The twin towns of Kampot and Kep are both easily accessed from Phnom Penh (148kms) or Sihanoukville (105kms). Though just a short drive apart, the towns have different roads from the capital, with the NH3 to Kampot branching off just after Takeo when Route 31 heads south to Kep.
Route 33 runs along the coast between Kampot and Kep, the drive being around 45 minutes. All roads are in good condition, although hazardous after dark. Both towns are relatively small, meaning that they can be easily explored on foot, while river transport can be arranged from many places for exploring the tributaries around Kampot.
Bicycle and motorbike hire is available through nearly all guesthouses and hotels. It is easy to get lost in the surrounding countryside, however, so try to arrive back in town before it gets dark.
Transport to Bokor Hill is currently limited to guided tours or 4WD trips, so don’t attempt this on your own.
The Vietnamese border is just two hours away along a scenic road, although make sure you have your visa in advance if crossing at Ha Tien, where you can catch a ferry out to Phu Quoc Island – inaccessible from Cambodia.
Getting to and from Kampot to Phnom Penh
Both Hour Lean and Phnom Penh Sorya Transport and run two buses every day, at 08:30 and 12:00, to and from the capital. Several other companies run a run at various times, mostly mornings, from in front of the central market in Phnom Penh. The journey takes around four hours and tickets cost US$4-$5.
Buses go via Kep (US$2) as the road from there to Phnom Penh is better suited to heavy vehicles. Both have their offices located opposite the Total petrol station in Kampot. Minibuses, which can become unbelievably crowded depending on the driver, also depart from near the petrol station (US$3-$4).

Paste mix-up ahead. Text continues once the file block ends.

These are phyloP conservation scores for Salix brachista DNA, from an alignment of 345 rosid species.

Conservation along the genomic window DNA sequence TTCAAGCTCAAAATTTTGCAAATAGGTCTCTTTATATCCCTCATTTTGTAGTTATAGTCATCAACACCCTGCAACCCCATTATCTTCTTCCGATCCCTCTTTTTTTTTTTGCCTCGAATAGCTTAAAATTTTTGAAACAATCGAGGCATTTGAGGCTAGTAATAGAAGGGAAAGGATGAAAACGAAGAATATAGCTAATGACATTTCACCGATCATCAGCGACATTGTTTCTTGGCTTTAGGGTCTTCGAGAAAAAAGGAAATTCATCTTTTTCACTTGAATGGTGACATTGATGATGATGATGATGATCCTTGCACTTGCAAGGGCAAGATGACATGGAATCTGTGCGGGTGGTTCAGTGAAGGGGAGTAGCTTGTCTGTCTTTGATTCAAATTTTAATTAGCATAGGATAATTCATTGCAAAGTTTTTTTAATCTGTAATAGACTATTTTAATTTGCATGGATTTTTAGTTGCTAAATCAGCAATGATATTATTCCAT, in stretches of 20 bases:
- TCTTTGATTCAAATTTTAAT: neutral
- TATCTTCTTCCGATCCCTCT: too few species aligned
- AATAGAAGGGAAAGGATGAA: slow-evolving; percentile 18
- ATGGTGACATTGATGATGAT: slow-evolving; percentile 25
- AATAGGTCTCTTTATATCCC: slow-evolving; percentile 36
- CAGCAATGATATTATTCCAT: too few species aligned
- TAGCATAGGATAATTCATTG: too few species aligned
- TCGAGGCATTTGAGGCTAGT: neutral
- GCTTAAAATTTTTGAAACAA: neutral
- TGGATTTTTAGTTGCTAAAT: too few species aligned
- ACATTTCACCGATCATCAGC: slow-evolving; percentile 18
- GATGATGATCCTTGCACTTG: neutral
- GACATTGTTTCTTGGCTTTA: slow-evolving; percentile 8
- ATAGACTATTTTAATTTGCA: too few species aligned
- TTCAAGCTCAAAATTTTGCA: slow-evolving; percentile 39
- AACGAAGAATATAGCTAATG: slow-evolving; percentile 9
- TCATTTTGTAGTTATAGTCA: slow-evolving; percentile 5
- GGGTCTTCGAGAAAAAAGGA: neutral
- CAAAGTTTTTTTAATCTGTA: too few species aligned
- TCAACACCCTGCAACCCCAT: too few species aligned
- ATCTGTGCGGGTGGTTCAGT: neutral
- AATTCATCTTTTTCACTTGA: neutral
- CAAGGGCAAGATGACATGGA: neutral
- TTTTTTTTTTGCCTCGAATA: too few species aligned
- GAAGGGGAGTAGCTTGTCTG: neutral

Shared taxis mill around the same area or can be booked through your accommodation provider; seats cost US$4 (back) or US$6 (front), and expect to be crammed with at least four others. It is often a good idea to buy an extra ticket for the additional leg room.
Getting from Kampot to Sihanoukville
Phnom Penh Sorya has a daily bus between the two main coastal destinations every day at 08:30, 1½–2 hours, US$4, while G’day Mate in Sihanoukville runs a Western-orientated minibus with English movies and door-to-door service from US$7. Shared taxis and minibuses ply the road at regular intervals, with seats both costing around US$3. Driving from Sihanoukville to Kampot yourself is fairly simply on a 100cc rented Honda, US$10 per day.
Getting to and from Kampot to Kep
Kep is 26kms from Kampot along the coast, a journey of around 45 minutes. Jump on the daily bus to the capital (see above) or grab a moto (US$3), tuk-tuk (US$8) or taxi (US$35/$50 for the whole car). Under no circumstances should you attempt to walk this road, especially at night.
Getting around in Kampot and Kep
Kampot and Kep are both small, with everything within walking distance, although be aware that the electricity supply is notoriously fickle and street lighting more a source of local betting than illumination. A short moto ride around town should cost 2,000 riel, slightly more after dark. Most guesthouse rent bicycles for around US$1.50 per day, while motorbikes can be found from as little as US$4 a day.
Boats from Kampot and Kep
Check at your guesthouse for the latest information on hiring a boat in Kampot to explore the many waterways. Expect to pay anywhere from US$20-$50 for a long-tail, truck-engine powered vessel, with prices depending on the scale of the journey and number of passengers. You can also try your luck by wandering the riverfront and striking up a deal with the local boat man, although haggling will be required. Sunset cruises are popular.
In Kep, boats out to Koh Tonsay (Rabbit Island) leave from the pier east of Kep Beach between 09:00 and 17:00. They normally leave when full, and cost US$20 return. You may have to wait if not in a group. Call Sophat for tickets or book at your accommodation.